Razing the bar

Like most folks, I am convinced that my prejudices are grounded in logic and common sense. But in my case, they really are. Really.

For example, I have an outsized contempt for the bar graph. In my view, it almost always makes relationships difficult to discern, and masks what information is present with massive amounts of obscuring ink. I will have more contemptuous things to say about the bar graph in the future, but for now, lets consider an example.

Here is a chart that appeared recently in the New York Times (Rethinking Early Retirement in Europe, Oct 29, 2010). The context is an otherwise worthy article by Floyd Norris on early retirement in various countries. The chart shows, for men and women separately, the proportion in each age group who are working or seeking employment.

Now most of you will struggle to make out anything here, because everything is too small. And that’s because the artist was dealing with a lot of data. Well, actually, no. The amount of data here is rather modest. It is only the amount of space used that is extravagant.

And what point do you get when you first “grok” the picture? At best, with a moment’s study, you might appreciate that people work less as they get older. But that is hardly the point of the story. Rather that point is that the French retire early. Does that jump out at you from the figure? I didn’t think so.

Now lets see if we can do better. Here is my quick version. I have plotted the data as a line graph, and the data for each country form a line, coded by color. This immediately shows the rate of decline for each country, and quickly shows how France stands out from the rest.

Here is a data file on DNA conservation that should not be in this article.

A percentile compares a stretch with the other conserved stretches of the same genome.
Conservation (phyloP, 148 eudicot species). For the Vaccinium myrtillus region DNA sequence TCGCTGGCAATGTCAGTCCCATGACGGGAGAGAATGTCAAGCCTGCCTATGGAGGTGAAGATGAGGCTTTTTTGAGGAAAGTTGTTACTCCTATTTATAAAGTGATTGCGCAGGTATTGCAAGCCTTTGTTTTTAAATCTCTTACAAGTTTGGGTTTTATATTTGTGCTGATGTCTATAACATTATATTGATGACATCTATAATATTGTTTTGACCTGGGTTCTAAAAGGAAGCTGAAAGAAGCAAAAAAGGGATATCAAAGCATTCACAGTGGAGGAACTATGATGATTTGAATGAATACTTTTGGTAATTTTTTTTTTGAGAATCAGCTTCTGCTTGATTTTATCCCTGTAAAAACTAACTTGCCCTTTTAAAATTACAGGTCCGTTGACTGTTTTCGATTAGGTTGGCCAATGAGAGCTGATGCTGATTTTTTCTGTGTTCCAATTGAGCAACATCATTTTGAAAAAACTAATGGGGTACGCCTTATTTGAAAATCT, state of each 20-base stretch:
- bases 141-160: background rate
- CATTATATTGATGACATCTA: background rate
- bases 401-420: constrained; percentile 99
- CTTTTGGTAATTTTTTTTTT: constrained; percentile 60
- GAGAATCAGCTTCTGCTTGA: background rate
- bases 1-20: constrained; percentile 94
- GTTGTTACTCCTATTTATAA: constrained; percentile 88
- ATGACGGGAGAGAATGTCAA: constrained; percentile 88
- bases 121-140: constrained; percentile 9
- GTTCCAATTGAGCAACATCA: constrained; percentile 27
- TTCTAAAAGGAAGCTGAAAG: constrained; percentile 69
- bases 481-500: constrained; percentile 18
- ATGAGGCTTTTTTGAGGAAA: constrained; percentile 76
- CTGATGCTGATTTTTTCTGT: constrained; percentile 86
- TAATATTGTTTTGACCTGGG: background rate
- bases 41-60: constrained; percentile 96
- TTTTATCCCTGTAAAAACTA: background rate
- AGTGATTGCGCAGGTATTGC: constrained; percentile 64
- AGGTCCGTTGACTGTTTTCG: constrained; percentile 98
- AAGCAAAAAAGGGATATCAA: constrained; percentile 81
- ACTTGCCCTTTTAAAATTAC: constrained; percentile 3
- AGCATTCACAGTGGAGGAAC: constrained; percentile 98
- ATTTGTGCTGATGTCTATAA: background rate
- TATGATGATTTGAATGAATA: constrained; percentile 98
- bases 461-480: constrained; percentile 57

Of course, if the point of the story is only that the french retire early, then why not show that instead? In my next graph I have shown the french male labor force participation, as a fraction of average participation across the other five countries. Here the point is even more obvious. It jumps out at you. That is what should happen with a good graph.

In my first graph I showed shown men and women separately, as in Mr. Norris’s graphic, but here again, what is the point being made? If it is the relative participation in he workforce of men and women, and how that changes over time, then show that! In my next figure I show the ratio of men and women, for each country, over time. This makes it easy to see, for example, that in all countries men outnumber women in the workplace, and that the imbalance increases with age. It also makes it easy to see the relatively high participation of US women, over all age groups.

So, what are the lessons? First, avoid the bar graph. Second, use lines to connect related quantities and show trends. Third,allow the reader to easily make comparisons, where that is intended. Fourth, use a graph that makes your point. Don’t force the reader to do their own analysis. Otherwise, you might as well provide (horrors!) a table of numbers.


Rethinking Early Retirement in Europe, New York Times, Oct 29, 2010.



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